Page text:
May 11, 2001

Traffic and Tax Cuts


Traffic jams are a nuisance, but they are more than that. Studies have shown that compared with people who walk or take public transportation to work, people who face protracted commutes in heavy traffic are more likely to experience high blood pressure. They have more frequent disputes with their coworkers and families. They suffer more frequent and more serious illnesses. And they are more likely to experience premature deaths.

Traffic jams are also getting much worse. A recent study by Texas A&M University, for example, reported that Americans spent three times as many hours stalled in traffic in 1999 as they did in 1982.

Although increased traffic congestion stems from many familiar causes (like population growth, cheap gasoline prices, increased urban sprawl and failure to invest in public transport), it is also the result of another factor that has received little attention increased inequality in income and wealth.

The basic mechanism at work is something we may call the Aspen effect. Wealthy residents have long since bid up real estate prices in Aspen and other exclusive resort communities to levels that virtually exclude middle- and low-income families. Most of the people who provide services in these communities teachers, policemen, firemen, laundry and restaurant workers must therefore commute, often at considerable distance. As a result, all roads into Aspen are clogged morning and night with commuters, many of whom come from several hours away. "Greater Aspen" now has a radius of more than 50 miles!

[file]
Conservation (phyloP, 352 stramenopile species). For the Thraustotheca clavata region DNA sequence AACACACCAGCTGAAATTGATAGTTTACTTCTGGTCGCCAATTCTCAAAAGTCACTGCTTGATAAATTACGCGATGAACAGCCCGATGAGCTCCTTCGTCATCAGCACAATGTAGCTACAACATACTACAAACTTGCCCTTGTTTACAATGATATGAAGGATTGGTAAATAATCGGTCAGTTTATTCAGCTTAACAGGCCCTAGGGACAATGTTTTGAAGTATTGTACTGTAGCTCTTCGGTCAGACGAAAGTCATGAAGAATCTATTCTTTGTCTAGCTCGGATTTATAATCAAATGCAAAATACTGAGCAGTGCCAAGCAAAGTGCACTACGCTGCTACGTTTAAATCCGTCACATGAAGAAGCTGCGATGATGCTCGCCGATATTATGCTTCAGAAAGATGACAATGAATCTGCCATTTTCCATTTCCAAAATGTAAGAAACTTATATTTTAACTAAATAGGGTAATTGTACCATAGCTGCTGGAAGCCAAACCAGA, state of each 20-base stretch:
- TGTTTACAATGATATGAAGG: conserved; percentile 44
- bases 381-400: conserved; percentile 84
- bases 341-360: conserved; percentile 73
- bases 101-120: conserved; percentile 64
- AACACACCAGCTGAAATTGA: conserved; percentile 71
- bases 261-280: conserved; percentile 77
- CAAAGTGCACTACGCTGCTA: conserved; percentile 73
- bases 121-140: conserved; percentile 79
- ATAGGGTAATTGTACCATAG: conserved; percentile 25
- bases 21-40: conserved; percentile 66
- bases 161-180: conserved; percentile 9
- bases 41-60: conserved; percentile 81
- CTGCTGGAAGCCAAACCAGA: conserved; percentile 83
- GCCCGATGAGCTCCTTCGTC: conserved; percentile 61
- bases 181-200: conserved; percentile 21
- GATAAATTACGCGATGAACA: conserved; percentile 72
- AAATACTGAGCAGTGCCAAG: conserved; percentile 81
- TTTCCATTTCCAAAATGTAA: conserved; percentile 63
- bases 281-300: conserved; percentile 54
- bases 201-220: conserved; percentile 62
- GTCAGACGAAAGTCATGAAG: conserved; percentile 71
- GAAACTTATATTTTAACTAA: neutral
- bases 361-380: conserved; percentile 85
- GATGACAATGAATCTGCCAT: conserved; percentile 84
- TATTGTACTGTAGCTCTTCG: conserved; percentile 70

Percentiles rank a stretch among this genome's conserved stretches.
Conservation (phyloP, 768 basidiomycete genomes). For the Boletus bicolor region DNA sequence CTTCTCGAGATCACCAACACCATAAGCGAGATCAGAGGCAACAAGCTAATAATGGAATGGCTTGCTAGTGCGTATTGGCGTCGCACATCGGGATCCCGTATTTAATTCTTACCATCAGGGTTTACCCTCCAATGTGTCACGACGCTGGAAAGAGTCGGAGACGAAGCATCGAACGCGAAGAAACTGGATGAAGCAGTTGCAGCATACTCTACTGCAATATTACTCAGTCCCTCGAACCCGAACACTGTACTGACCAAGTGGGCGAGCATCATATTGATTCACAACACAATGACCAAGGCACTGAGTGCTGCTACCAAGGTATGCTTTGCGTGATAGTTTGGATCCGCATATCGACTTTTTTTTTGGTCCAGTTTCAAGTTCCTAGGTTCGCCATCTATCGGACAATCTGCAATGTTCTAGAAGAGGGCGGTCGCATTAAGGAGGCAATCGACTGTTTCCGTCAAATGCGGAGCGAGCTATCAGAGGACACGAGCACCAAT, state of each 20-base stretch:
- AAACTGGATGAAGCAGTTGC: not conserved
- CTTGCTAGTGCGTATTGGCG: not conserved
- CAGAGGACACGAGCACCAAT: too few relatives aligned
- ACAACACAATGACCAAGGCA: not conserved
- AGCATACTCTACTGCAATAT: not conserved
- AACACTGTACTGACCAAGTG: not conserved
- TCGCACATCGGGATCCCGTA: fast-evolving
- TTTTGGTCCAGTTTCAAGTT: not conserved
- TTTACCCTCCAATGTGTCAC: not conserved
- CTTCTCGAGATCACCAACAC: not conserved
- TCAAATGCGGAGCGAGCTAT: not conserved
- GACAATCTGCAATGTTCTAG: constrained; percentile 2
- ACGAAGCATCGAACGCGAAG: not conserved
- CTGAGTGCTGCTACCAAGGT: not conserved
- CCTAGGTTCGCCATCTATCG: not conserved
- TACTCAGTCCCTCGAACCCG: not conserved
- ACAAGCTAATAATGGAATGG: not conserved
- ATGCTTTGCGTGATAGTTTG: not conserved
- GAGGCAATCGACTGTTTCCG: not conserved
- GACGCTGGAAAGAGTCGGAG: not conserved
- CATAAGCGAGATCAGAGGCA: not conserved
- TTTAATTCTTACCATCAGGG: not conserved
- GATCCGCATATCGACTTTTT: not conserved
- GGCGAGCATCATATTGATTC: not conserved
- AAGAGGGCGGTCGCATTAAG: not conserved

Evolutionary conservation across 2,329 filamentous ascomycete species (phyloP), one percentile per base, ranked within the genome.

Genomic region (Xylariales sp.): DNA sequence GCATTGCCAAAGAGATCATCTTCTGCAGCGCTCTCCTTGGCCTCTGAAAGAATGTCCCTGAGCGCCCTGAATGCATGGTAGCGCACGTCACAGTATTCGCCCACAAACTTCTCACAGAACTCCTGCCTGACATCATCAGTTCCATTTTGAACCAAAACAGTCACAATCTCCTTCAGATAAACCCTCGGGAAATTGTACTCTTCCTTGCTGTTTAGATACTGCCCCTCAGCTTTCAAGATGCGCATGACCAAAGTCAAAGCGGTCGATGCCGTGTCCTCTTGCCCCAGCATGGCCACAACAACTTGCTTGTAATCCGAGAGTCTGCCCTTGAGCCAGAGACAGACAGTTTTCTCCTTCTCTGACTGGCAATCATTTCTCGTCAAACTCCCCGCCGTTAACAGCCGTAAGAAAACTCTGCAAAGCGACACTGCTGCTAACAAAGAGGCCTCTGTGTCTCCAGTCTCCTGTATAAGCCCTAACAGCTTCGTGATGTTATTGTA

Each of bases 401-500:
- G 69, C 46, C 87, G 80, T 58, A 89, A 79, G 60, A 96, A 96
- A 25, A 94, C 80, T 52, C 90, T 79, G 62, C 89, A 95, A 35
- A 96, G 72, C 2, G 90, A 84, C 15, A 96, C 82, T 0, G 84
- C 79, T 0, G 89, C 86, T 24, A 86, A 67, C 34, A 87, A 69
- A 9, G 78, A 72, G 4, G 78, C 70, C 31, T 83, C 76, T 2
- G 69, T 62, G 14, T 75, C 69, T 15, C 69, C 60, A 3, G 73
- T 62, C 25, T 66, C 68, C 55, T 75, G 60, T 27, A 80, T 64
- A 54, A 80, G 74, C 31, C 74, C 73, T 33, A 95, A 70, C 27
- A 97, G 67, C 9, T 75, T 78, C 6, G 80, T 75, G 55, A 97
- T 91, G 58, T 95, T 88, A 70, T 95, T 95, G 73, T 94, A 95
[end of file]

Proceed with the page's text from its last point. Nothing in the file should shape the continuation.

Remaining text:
Traffic congestion has been getting worse in part because during the past 20 years much of the United States has become more like greater Aspen. Since 1980, the inflation-adjusted incomes of the top 1 percent of families have more than doubled, while the corresponding growth for the median family has been less than 10 percent. During that same period, families in the bottom 20 percent actually saw their incomes fall in real terms.

As a result of these changes, residential patterns have become much more stratified by income. The effect has been more pronounced in some communities (the San Francisco peninsula, Austin and Seattle) than others (Chicago or Philadelphia). But the direction of change has been the same almost everywhere, and it has contributed to the rise in traffic delays.

The current policy agenda in Washington not only promises little relief for harried commuters, but is likely to make matters worse. Start with the tax cut. In the proposed $1.35 trillion reduction, 40 percent of the benefits would go to families in the top 5 percent. By making the income gap greater than it is already, this measure is likely to push low- and middle-income families even farther from their jobs, thus increasing the length of their commutes. Granted, the Aspen effect probably would not make anyone's list of the 10 most important reasons for opposing the tax cut. But it's yet another drawback to the Bush proposal.

Tax cuts would also put more pressure on already overcommitted government budgets, making it all but impossible to launch significant new urban transit programs in the next decade. And prospects for curtailing traffic congestion are further dimmed by the Bush administration's denial of any legitimate national interest in energy conservation. "The American way of life is a blessed one, and we have a bounty of resources in this country," said Ari Fleischer, the president's spokesman. "The American people's use of energy is a reflection of the strength of our economy, of the way of life that the American people have come to enjoy."

Our country does have a bounty of resources, but that doesn't eliminate the need to make intelligent decisions about how to use them. Traffic jams make life miserable for the rich, as well as for low- and middle-income families. They are neither an essential component of the good life nor inevitable. They can be greatly curtailed by smart public policy.

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